“Oh great! We found them! They were just hiding in the tiny attic, that we already checked, all along!”
Carl had grown increasingly belligerent as the day went on, while the others remained quiet, perhaps out of exhaustion, or, as Jade suspected, because Carl welded some form of power they didn’t want to overstep. She could tell he was the type of person who wasn’t used to being contradicted, which made her all the more eager to take him down, notch by notch.
“Everyone who isn’t a professional detective, with the exception of Fat Solomon, out of the room. I don’t want anything disrupting the area.”
They all began to head downstairs, except for Carl.
“You too, big boy,” said Jade.
Carl raised himself up to full height, despite still being the shortest person in the room. “I want to know what you’re doing in the attic when anyone with eyes can see there’s nothing here.”
“Carl, Carl, Carl. Do you know what a detective does?” asked Jade.
Carl eyed her suspiciously. “I’m not a moron. They find things. Like how you’re failing to find our kids, who, if it wasn’t obvious, aren’t in the fuc-“
“They find clues, Carl. Fingerprints, trails, tiny little things, mostly overlooked, that help point them in the right direction. Now, if you were a detective, Carl, and the last place a group of missing children was heard was the attic, and you wanted to find clues about where they went, where would you look?”
Carl scrunched his forehead. “The attic.”
“And where are we now?”
“And that means…?”
Jade waited while Carl puzzled through that one.
“It means you’re not a detective, so get your ass downstairs while we try to find some clues to figure out whether your brat is dead or not.”
Carl turned bright red and started towards her, but suddenly found himself facing what appeared to be a large wall wearing a trench coat. Even with their comparable body types, Fat Solomon beat him in height by an easy two feet.
“You can’t intimidate me, asshole,” spat Carl. “You’re not allowed to hurt your client.”
“Trust me,” said Fat Solomon. “It won’t hurt.” He licked his lips.
For a while, no one spoke. Then Carl turned and marched out of the room, slamming the door as he went.
Jade raised an eye at Fat Solomon. “Has anyone told you that you have a special way of dealing with people?”
“Hey, I’m not complaining. Now…” Jade opened up her coat and took out a strip of leather with a series of loops stitched into the side. Each loop held a small, cylindrical crystal, half of them pulsating with a dim glow. She removed one that wasn’t glowing and held it up as she walked around the room. “Four kids. Two older, twins, blonde, gotta be a leader type in there, guessing the brother. Youngest is nerdy, fat, probably reclusive, if his Dad is any indication. Middle kid is a girl, most normal out of all of them, but with a unique name, which makes me thing she’s the main character here. What do you think, young adult coming of age?”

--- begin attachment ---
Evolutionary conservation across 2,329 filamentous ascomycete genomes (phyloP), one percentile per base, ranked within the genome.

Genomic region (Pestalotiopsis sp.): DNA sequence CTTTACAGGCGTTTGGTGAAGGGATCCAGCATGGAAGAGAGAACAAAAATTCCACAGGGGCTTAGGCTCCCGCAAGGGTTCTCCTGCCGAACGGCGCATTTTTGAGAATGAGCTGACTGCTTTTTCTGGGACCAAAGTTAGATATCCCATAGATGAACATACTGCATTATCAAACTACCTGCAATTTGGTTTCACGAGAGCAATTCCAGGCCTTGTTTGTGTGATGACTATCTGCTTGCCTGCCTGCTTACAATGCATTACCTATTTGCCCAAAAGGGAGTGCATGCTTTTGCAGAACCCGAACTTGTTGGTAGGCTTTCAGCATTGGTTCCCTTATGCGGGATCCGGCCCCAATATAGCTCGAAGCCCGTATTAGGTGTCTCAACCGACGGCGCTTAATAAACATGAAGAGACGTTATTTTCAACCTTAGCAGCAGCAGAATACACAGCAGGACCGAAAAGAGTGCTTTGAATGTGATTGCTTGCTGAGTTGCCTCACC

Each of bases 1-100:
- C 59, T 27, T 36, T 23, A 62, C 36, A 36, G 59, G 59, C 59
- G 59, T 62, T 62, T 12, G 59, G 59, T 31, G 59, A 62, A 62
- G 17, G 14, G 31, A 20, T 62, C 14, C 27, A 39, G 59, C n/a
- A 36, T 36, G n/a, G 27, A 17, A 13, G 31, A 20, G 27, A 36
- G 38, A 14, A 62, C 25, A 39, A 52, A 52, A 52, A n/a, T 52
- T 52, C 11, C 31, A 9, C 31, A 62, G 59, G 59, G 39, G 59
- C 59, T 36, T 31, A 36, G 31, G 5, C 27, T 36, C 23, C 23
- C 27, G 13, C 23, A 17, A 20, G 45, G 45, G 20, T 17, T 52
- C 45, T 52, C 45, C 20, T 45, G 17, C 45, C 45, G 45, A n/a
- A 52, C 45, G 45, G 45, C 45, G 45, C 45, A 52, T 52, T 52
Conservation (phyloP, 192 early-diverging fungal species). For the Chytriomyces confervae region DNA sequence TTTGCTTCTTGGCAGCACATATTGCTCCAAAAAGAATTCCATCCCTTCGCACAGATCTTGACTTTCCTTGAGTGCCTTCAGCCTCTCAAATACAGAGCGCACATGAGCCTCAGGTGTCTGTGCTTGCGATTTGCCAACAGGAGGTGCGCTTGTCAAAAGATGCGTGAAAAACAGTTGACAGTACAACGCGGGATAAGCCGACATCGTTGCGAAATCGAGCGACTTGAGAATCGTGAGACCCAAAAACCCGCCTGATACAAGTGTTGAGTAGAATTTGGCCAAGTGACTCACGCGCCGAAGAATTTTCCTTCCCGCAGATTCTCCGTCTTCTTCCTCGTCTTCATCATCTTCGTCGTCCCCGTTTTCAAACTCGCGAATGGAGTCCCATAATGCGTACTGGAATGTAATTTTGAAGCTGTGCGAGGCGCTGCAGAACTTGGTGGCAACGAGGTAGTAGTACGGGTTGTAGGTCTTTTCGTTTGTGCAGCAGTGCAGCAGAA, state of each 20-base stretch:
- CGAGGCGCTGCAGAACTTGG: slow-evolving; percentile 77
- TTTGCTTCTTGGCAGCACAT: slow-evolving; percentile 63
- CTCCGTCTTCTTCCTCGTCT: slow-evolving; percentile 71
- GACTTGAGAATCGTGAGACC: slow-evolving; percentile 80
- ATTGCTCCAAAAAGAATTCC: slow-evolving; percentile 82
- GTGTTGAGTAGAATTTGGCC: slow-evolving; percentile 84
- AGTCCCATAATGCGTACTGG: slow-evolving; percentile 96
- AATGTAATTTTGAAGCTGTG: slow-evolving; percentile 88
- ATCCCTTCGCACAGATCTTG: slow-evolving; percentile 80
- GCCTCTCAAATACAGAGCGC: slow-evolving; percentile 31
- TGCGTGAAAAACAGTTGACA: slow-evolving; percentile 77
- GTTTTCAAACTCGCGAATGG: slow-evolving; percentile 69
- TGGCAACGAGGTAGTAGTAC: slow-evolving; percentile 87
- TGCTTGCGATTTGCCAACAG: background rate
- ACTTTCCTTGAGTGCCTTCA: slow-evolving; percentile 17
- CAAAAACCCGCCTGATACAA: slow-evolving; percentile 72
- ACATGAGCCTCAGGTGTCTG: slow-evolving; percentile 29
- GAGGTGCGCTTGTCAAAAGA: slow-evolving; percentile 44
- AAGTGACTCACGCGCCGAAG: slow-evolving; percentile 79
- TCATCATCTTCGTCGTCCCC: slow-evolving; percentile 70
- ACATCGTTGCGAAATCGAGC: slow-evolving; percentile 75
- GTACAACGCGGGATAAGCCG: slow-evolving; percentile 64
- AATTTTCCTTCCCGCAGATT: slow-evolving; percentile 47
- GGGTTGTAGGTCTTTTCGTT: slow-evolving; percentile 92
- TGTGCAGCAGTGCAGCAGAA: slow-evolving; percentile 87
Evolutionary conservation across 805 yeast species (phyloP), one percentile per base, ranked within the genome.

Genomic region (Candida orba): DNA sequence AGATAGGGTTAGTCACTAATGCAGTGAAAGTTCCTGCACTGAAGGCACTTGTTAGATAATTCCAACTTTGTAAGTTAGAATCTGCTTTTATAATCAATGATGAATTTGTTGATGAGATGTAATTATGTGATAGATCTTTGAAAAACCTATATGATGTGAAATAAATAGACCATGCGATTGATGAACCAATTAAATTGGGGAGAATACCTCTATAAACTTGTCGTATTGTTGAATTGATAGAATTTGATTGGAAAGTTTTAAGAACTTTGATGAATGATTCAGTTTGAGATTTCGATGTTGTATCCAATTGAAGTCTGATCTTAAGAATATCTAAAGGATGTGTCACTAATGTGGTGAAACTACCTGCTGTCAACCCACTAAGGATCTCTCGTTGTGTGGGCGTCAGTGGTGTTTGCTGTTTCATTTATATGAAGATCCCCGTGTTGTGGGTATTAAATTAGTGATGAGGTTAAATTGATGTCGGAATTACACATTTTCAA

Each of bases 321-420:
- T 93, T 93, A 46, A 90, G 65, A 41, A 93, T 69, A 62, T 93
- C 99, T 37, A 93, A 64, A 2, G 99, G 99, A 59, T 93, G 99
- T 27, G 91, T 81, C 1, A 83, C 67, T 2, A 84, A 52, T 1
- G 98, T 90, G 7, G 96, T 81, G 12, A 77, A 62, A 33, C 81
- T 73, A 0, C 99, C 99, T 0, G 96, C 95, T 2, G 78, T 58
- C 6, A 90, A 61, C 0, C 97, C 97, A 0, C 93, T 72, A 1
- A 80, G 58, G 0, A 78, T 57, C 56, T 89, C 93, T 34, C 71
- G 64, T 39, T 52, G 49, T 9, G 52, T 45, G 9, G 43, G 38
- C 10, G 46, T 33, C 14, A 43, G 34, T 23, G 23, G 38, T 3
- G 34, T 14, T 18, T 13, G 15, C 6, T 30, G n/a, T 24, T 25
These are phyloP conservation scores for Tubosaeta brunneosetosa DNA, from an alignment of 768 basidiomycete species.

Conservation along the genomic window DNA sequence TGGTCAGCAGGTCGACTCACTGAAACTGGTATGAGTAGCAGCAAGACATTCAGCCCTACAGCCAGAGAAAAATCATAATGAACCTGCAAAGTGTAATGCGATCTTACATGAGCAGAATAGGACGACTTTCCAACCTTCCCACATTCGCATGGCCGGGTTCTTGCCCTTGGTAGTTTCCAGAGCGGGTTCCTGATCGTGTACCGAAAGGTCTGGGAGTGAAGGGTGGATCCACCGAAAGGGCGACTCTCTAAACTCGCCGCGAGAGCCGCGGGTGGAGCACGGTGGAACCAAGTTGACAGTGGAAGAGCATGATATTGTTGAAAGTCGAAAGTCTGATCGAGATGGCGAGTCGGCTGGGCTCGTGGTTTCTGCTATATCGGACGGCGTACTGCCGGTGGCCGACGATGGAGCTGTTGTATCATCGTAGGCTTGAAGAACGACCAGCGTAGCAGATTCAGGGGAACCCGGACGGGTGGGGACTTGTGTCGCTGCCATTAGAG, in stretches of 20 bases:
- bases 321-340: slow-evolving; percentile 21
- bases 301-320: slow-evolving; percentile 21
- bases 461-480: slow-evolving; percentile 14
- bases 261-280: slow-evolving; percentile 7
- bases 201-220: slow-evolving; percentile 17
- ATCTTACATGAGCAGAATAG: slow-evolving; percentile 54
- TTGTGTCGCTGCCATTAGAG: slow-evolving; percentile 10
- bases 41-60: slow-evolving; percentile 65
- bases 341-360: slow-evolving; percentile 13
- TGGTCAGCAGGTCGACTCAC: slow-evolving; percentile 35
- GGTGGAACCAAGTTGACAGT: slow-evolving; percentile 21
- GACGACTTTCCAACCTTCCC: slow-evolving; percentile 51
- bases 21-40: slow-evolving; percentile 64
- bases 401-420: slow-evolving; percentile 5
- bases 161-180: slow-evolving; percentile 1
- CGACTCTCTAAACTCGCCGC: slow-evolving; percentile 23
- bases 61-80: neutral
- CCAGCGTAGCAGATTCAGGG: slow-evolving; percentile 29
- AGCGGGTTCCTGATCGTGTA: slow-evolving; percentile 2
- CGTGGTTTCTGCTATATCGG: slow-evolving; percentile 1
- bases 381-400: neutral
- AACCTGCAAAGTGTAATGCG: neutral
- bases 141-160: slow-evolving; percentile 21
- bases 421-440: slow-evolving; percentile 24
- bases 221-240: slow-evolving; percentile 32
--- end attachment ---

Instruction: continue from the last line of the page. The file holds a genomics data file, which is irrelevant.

“It would explain the whimsy.”
“Well, for their sake, I hope not. They never have any survival instincts. This is why I try to stick with Noir, at least those guys can fend for themselves.” By this point, Jade had canvased most of the room. She occasionally glanced at the crystal in her hand, as if waiting for something to happen.
“Come on, you know it’s the closet,” said Fat Solomon
“Probably,” said Jade. “I was just hoping it would be something a little less cliché for once. A bunch of kids on vacation in the countryside find their way through a magical portal in the closet? Shoot me now.”
“You gonna complain all day or what?”
“Yeah, yeah,” said Jade as she swung open the closet door. At this, the crystal in her hand began to slowly glow, various colors shifting over its surface. She hesitated, studying it.
“We been there before?” said Fat Solomon.
Jade shook her head. “Brand new. I swear to god, there better not be any thinly veiled religious allegories in this one.” She slashed downward and a small vertical rift began to grow in the empty space of the closet. A darkened forest could be vaguely seen through the portal, as if a thin sheet of Jell-O had been spread over the surface. Jade gestured towards Fat Solomon. “Ladies first.”
For a moment, it looked as if Fat Solomon wasn’t going to make it through the thin rift, but at the last second it opened up to let him pass. The last thing through was his right hand, middle finger extended.
Jade began to head in, but a noise caused her to turn around.
“Hey! W-What the hell is this?!” Carl stood in the hall doorway, fists clenched. “You’re not going anywhere. I want to know what the hell that thing is and what you did with our kids!”
“Carl, you’re a goddamn idiot,” said Jade, as she took a small step towards the portal.
Carl jumped, surprisingly quick for his size. He grabbed at Jade as she pushed herself backwards and snapped the rift shut.
She felt wet dirt underneath her hands as she fell to the ground. Fat Solomon glanced back at her. “Problem?”
Jade picked herself up and wiped the grime off her hands. “Carl. Taken care of.”
“Whatever. We made it through. Let’s just do what we came here for and-“ She looked at her surroundings. They were standing in the charred, blackened ruin of a large forest, burnt and twisted trees extending in all directions. The sky was thick with grey clouds, only instead of rain, a viscous dark sludge poured down upon the ground, casting a shadowy, sticky gloom across the field.
“Jesus. What kind of a shithole dimension is this?” Jade reflexively reached under her jacket and stopped, frozen. “Oh no.”
“My belt. The crystals. Our only way back home. They’re…not here. I left them on the other side.”